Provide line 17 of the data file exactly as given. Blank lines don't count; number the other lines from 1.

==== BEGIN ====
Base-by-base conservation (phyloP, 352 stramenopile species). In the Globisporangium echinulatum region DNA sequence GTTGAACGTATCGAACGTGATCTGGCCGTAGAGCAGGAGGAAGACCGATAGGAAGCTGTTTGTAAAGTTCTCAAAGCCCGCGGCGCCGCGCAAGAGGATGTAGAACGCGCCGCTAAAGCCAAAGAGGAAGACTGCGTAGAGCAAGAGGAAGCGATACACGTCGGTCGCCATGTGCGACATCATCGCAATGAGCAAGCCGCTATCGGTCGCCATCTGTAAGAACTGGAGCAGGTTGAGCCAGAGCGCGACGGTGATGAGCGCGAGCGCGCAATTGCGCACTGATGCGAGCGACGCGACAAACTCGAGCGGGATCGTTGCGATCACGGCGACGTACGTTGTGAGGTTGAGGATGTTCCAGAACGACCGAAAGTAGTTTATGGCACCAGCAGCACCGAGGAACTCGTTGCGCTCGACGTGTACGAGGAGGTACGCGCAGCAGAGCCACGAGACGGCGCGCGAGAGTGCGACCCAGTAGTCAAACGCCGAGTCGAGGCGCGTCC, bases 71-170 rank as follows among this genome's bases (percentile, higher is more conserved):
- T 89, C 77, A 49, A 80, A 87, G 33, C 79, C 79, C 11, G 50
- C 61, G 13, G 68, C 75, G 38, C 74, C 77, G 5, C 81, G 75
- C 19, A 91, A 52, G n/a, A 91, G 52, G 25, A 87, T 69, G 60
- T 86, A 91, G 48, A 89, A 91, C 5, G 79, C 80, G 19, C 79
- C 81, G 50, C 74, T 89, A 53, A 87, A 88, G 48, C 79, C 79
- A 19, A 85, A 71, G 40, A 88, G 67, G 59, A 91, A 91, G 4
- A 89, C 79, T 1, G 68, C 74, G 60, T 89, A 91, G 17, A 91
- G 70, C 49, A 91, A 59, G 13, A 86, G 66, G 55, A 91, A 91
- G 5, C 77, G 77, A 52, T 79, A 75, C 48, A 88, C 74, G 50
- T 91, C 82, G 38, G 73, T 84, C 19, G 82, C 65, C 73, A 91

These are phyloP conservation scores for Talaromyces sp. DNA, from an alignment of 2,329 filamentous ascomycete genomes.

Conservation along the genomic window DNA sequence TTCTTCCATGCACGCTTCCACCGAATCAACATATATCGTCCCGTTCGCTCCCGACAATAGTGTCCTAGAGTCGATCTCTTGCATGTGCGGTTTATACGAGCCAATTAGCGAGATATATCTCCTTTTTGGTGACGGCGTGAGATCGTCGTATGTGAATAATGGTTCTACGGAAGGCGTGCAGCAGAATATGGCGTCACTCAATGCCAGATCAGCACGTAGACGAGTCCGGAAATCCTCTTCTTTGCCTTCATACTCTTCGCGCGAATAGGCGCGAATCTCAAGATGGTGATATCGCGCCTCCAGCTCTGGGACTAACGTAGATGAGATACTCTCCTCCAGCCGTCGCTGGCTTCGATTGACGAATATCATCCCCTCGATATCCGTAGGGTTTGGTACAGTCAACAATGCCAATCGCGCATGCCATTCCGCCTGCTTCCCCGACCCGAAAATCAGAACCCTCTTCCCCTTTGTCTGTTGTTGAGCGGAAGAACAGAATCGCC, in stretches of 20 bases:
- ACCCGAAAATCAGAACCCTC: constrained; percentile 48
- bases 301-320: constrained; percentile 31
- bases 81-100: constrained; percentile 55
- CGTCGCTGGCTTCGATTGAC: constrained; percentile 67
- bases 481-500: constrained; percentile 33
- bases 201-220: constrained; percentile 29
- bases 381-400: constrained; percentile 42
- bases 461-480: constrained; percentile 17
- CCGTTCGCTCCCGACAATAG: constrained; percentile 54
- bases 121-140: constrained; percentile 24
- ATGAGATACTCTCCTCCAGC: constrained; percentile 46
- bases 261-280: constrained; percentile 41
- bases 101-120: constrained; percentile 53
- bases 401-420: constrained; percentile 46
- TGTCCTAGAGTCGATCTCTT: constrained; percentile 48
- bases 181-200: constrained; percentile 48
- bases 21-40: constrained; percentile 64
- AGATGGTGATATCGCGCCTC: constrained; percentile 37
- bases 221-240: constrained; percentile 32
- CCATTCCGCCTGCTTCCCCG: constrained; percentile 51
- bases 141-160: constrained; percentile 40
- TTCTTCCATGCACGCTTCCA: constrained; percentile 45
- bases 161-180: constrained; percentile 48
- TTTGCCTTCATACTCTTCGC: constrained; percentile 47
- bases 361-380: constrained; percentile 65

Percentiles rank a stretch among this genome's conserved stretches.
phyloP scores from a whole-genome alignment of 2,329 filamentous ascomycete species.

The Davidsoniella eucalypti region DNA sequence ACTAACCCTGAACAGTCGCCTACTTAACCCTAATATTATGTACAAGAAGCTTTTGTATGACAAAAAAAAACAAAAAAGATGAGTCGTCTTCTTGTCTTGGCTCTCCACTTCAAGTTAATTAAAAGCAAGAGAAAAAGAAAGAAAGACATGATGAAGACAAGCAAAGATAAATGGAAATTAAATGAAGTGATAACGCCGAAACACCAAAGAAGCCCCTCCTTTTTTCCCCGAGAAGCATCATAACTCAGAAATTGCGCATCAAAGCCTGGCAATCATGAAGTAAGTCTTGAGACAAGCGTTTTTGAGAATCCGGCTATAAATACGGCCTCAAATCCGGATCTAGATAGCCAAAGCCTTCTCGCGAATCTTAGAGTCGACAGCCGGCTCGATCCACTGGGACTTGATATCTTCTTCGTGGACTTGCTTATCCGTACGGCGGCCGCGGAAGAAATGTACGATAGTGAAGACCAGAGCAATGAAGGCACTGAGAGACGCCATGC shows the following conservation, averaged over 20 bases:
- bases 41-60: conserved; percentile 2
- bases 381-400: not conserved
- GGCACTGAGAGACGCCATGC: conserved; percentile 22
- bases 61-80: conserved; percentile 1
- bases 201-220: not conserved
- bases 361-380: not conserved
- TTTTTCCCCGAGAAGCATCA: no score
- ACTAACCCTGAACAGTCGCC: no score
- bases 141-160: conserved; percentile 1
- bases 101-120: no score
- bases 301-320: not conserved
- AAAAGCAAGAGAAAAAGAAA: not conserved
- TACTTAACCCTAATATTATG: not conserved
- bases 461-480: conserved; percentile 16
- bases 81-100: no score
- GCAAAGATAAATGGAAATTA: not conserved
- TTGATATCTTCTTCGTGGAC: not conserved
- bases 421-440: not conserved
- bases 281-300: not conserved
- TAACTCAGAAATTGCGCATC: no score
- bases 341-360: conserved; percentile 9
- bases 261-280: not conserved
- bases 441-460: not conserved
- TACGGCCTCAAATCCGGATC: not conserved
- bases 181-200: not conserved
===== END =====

- CGTCGCTGGCTTCGATTGAC: constrained; percentile 67